Ept cooking (yes, it's a word; check the OED) requires a little more finesse. And the addition of a liquid, preferably a fat-containing liquid, to the party. Hence my second motivator. Recently, I've encountered a couple of online articles, written by alleged “experts,” that insist adding liquid to scrambled eggs is not only unnecessary but detrimental. Here's an example of that flawed advice from the Huffington Post: “We don't care how many years you've been adding milk, cream or water to your eggs, it stops today. Despite whatever type of logic you've attributed to this addition, the truth is that eggs and added liquid will separate during cooking which creates wet, overcooked eggs.” There's an Italian word for that theory – stronzate. And I'm not just talking through my fifty-plus years of experience. I've got science on my side.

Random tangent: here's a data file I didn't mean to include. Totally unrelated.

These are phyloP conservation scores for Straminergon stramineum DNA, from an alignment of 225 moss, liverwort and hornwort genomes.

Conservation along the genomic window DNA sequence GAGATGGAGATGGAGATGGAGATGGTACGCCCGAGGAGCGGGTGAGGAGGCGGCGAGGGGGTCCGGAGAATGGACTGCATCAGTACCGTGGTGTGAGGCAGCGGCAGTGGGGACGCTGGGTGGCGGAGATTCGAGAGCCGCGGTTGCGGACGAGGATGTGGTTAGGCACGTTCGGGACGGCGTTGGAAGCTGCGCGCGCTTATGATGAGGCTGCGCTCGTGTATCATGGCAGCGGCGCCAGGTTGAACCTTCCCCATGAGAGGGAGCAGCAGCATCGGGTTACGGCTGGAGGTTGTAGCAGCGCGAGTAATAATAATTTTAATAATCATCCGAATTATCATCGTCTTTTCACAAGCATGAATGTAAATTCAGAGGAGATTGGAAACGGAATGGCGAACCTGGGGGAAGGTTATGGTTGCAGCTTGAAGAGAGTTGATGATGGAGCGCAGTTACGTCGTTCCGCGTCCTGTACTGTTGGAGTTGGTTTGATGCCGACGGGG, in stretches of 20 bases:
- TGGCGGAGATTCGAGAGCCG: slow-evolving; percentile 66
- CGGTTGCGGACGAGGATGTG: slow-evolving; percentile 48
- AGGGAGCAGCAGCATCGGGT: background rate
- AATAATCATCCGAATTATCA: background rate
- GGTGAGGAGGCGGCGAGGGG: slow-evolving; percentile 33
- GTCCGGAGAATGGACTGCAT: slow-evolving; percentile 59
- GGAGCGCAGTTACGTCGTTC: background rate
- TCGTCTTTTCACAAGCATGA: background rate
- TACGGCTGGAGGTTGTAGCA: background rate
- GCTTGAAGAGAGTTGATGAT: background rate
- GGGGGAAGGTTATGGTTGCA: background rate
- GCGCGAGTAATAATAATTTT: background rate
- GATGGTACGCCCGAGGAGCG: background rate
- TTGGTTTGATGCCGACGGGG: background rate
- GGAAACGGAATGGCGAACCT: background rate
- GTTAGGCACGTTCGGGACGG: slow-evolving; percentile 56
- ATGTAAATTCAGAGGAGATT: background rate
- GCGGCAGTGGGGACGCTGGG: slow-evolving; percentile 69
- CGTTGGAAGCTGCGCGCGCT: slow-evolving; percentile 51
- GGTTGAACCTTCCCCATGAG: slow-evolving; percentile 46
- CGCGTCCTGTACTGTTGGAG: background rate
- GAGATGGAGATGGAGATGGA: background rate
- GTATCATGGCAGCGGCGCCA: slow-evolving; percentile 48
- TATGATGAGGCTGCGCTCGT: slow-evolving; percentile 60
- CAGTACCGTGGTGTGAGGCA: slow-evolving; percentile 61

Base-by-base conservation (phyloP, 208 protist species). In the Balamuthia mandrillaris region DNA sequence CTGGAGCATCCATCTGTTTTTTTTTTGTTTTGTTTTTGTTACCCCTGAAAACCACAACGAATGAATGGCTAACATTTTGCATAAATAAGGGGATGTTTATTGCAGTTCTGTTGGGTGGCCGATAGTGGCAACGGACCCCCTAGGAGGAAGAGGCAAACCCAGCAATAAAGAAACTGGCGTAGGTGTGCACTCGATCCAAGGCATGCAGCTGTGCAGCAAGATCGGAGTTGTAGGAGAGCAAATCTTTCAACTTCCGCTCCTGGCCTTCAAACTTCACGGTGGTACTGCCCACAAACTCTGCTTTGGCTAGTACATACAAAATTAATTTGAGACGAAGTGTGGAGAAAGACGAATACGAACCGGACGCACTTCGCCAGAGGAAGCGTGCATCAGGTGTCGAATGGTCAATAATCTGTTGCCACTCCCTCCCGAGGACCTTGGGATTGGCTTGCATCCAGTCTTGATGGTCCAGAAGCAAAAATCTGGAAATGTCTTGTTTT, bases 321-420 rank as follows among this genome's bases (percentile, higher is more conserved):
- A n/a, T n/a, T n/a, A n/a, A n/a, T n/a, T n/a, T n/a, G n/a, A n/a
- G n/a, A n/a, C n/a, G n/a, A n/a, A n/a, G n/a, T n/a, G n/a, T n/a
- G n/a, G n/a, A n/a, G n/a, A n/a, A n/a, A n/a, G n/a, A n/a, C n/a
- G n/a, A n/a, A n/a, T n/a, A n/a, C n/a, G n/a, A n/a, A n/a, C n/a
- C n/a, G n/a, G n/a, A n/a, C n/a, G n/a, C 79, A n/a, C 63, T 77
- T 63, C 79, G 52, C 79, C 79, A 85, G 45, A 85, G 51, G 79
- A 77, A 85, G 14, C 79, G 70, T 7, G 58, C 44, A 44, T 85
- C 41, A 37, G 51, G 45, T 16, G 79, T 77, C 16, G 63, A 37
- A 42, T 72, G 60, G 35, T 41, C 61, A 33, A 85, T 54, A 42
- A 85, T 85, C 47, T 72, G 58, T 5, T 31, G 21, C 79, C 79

Rather than try to parse the scientific reasoning on my own, I turn to the culinary nerds at America's Test Kitchen for the explanation: “When eggs are scrambled, the mechanism that transforms the liquidy beaten eggs into a fluffy mound on the plate is protein coagulation—the process by which, when exposed to heat, proteins unfold and then tangle up with one another and set, forming a latticed gel. The more tender the scrambled eggs, the more loosely the proteins have coagulated. Adding water to scrambled eggs dilutes the proteins a little, thereby raising the temperature at which they coagulate and making it harder to overcook the scramble. Water also increases the amount of steam, which puffs up the eggs, producing fluffy scrambled eggs. As for milk, it contains water but also fat, which coats the protein molecules so that they can’t bind with one another as tightly. The key to scrambled eggs that are both fluffy and tender is a balance of water and fat.....The bottom line: Scrambled eggs benefit from added liquid, preferably a liquid with fat.”